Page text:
14 Gerdau 20,5
15 Nucor 19,9
16 ThyssenKrupp 17,9
17 Evraz 16,8
18 Maanshan 16,7
19 Benxi 16,5
20 Hyundai Steel 16,3
21 RIVA Group 16,1
22 Valin Group 15,9
23 Severstal 15,3
24 Metinvest 14,4
25 China Steel Corporation 14,0
26 SAIL 13,5
27 Sumitomo Metal 12,7
28 IMIDRO 12,6
29 Jainlong Group 12,4
30 MMK 12,2
31 NLMK 12,1
32 Rizhao 11,2

Raw materials and supplies.

Original raw materials and supplies for iron and steel industry are iron ore, coal, scrap metal and ferroalloys.

Iron ore: World’s annual mining of iron ore comprises about 1.8 billion ton where over half of the production belongs to three countries, China (18%), Brazil (20%) and Australia (24%). Other major production countries are India (12%) and CIS (11%). Mining of iron ore in these countries grows rapidly. Brazil and Australia are the major ore suppliers making about 60% of the world exports. Many countries of the world, including those where iron ore is mined, i.e. USA, UK, Italy, China, etc. import steel. Major importing countries are Japan, Germany and Korea. Despite of certain structural changes in the industry, smelters remain the basic type of iron and steel enterprises in the majority of the developed economies. Full cycle of iron and steel production is characterized by high consumption of materials with respect to the weight of final product.

Coal: Coal is mined in 70 countries of the world. However, only 4 companies control the world coal trading: Xstrata, Rio Tinto, BMA and Anglo American. The growing 13% (720 mln ton) of the total world coal mining is used in iron and steel industry supporting about 70% of global steel production (in blast furnace process). Requirements to quality of these coals are very high and specific while many countries do not have appropriate coal deposits or they have mined them out. This is why the rate of deficiency of these coals in the world market is getting higher. Today, the carbonization coal takes about 25% in the world coal trading being the most growing and the most volatile segment in the coal market. Since there is no official statistical data, Australian bureau of agriculture, resources and economy (ABARE) made approximate evaluations showing that the scope of the metallurgical coal world trading was increased by 17% up to 259 mln. ton in 2010-2011 as compared to 2009.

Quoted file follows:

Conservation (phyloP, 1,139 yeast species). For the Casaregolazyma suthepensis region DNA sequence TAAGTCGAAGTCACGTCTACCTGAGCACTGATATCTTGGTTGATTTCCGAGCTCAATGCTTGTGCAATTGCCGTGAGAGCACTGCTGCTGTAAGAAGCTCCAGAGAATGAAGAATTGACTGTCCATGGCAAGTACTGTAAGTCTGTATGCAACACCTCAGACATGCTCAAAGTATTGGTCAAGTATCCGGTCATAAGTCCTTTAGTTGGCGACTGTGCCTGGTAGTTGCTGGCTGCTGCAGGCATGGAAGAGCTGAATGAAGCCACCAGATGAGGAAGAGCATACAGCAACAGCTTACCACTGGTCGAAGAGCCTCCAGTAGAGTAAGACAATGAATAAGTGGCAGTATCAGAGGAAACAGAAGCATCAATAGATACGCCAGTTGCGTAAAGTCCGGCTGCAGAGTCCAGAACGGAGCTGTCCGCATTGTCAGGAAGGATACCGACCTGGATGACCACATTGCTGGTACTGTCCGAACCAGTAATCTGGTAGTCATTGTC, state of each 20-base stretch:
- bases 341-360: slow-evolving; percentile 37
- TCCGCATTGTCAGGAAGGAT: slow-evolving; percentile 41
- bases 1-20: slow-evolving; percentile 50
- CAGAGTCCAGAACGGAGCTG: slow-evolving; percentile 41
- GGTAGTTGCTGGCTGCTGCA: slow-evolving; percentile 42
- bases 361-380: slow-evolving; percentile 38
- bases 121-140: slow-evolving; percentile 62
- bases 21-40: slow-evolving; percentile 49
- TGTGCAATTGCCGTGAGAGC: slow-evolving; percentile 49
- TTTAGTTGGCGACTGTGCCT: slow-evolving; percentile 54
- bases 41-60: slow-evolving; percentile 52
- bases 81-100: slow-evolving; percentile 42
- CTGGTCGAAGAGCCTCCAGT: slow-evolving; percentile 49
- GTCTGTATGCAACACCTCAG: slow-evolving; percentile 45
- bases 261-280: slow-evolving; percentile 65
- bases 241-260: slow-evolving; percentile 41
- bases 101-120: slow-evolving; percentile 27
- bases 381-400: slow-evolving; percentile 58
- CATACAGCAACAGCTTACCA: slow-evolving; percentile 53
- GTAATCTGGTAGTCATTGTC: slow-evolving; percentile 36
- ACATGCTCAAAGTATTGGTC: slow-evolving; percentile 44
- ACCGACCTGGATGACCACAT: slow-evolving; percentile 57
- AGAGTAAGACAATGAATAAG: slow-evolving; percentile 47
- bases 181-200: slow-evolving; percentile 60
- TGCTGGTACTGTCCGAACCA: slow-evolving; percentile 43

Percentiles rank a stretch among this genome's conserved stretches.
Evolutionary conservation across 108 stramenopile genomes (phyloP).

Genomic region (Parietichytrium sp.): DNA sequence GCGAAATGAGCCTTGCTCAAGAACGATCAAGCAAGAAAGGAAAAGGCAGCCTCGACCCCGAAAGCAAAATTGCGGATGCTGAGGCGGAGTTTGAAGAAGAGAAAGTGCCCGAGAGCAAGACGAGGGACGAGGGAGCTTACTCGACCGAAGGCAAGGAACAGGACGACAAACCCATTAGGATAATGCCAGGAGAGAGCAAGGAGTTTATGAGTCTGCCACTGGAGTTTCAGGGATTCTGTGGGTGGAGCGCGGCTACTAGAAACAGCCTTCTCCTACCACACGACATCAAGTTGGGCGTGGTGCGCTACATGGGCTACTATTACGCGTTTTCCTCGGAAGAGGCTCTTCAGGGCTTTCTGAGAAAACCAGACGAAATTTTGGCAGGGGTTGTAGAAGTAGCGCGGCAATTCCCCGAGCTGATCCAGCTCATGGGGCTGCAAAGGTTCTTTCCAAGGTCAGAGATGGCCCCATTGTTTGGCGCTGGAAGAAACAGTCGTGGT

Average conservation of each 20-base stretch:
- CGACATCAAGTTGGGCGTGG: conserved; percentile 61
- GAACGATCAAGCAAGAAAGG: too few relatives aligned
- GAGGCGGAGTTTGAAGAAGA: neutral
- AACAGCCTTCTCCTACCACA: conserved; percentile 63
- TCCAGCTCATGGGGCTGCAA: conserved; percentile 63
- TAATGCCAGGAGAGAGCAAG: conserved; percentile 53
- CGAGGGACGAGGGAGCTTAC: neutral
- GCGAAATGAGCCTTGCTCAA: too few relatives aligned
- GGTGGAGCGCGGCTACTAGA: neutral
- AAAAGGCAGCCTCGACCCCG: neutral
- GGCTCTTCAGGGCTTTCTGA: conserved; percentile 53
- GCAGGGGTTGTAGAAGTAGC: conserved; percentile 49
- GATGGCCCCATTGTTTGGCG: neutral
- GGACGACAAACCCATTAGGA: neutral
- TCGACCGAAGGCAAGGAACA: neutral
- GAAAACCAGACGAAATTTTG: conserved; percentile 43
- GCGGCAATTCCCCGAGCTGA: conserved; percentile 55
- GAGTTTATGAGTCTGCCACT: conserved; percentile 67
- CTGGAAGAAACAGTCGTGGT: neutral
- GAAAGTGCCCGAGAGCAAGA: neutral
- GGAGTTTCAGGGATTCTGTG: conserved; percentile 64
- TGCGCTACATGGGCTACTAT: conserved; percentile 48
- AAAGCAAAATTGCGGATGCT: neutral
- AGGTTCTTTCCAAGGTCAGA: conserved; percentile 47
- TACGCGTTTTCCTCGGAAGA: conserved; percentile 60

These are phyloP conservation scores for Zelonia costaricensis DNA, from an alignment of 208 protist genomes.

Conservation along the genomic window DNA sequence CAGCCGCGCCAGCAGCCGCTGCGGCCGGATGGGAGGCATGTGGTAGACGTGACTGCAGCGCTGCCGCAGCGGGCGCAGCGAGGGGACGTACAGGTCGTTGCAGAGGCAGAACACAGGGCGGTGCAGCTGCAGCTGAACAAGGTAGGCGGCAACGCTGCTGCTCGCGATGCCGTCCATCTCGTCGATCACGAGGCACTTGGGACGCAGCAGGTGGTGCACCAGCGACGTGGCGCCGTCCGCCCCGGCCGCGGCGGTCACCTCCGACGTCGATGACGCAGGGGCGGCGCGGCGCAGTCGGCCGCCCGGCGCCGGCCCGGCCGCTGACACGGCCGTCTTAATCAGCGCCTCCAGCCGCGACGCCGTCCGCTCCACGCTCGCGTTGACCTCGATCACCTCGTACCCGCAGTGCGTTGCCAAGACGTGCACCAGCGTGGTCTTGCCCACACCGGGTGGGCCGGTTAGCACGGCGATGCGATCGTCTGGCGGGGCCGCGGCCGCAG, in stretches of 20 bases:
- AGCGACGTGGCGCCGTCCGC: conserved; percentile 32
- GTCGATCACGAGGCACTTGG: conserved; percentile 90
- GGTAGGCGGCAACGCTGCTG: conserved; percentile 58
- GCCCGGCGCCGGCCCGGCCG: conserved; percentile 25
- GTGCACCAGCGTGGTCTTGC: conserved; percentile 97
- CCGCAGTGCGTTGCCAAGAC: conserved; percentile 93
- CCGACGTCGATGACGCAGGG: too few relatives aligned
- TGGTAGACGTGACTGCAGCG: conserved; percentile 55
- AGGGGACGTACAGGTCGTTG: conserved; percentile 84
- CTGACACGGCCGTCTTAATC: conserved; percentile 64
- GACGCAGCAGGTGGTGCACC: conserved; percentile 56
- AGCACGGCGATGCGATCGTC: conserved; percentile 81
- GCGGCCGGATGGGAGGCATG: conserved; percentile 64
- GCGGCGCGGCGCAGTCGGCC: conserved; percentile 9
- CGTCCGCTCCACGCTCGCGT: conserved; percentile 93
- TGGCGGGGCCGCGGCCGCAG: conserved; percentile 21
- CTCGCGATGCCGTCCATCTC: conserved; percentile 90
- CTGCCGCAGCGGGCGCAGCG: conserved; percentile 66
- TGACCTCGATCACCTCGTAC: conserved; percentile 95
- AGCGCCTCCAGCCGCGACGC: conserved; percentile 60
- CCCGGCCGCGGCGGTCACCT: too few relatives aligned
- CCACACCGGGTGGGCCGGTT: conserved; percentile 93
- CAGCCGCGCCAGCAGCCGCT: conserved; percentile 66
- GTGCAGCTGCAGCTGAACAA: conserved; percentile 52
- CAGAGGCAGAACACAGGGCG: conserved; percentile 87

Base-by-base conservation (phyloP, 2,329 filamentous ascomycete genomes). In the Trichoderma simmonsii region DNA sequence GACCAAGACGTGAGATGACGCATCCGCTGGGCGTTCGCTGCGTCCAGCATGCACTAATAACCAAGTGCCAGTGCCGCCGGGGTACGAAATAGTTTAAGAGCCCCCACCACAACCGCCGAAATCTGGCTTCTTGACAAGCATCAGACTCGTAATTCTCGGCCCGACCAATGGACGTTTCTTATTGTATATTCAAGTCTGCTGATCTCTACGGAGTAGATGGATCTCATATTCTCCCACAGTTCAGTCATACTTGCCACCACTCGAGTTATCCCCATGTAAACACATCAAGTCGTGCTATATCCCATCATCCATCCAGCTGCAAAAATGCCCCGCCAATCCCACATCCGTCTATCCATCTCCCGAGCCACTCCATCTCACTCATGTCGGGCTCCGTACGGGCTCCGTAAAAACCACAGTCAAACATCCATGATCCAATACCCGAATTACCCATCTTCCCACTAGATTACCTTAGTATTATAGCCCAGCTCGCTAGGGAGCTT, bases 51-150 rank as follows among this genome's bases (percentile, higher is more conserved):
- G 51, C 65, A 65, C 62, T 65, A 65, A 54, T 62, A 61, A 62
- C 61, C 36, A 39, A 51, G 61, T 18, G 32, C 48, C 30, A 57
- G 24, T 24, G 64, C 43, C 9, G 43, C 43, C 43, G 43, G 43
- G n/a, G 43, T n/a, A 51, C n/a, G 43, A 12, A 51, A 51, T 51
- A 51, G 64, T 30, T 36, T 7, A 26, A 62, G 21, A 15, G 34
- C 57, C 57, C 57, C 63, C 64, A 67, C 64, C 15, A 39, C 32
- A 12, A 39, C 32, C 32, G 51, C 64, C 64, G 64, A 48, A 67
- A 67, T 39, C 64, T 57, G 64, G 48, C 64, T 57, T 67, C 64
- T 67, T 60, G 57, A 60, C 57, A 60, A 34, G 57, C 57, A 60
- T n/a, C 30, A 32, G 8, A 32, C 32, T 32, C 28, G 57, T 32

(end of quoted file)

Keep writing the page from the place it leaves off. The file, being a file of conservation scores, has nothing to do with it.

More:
Smelting of 1 ton of iron consumes about 1.5 – 1.65 tons of iron ore (the more iron is contained in the ore, the less is its consumption). Same process requires up to 0.85 tons of carbonization coal and 4-5 tons of raw materials and fuel in the whole. This is why the ideal locations for development of iron and steel industry have always been countries and areas rich of iron ore, coal and fuel. For example, India, China, Kazakhstan, Australia, Donetsk and Dnieper regions of Ukraine are notable for their combination of iron and manganese ores and carbonization coal. Somehow, such favourable combinations of natural resources are very rare, this is why many metallurgic regions and centers are established either close to iron ore mines (e.g. Lorraine in France, Great Lakes in the USA, the Alps in Italy, in Sweden and Brazil), or near the coal mines (e.g. Ruhr in Germany, Pennsylvania in the USA, Donbas in Ukraine, Kuzbas in Russia, etc.).

An additional and quite sufficient raw materials contribution for iron and steel industry is represented by metal scrap resources (old scrap, production wastes etc.). Recycling of metal scrap results in higher output of steel as compared to iron because it is more profitable (cheaper) to use scrap for making steel excluding the pig iron phase.

As many more countries collected recyclable raw materials the primary metallurgical phases (blast furnace practices) were substituted using inland or imported metal scrap. Almost half of the steel in the USA is produced not from iron but from scrap (mainly in new plants located in the West Coast and in the South). The same situation is in the other developed economies, in new industrial countries (especially in Asia) and in Russia.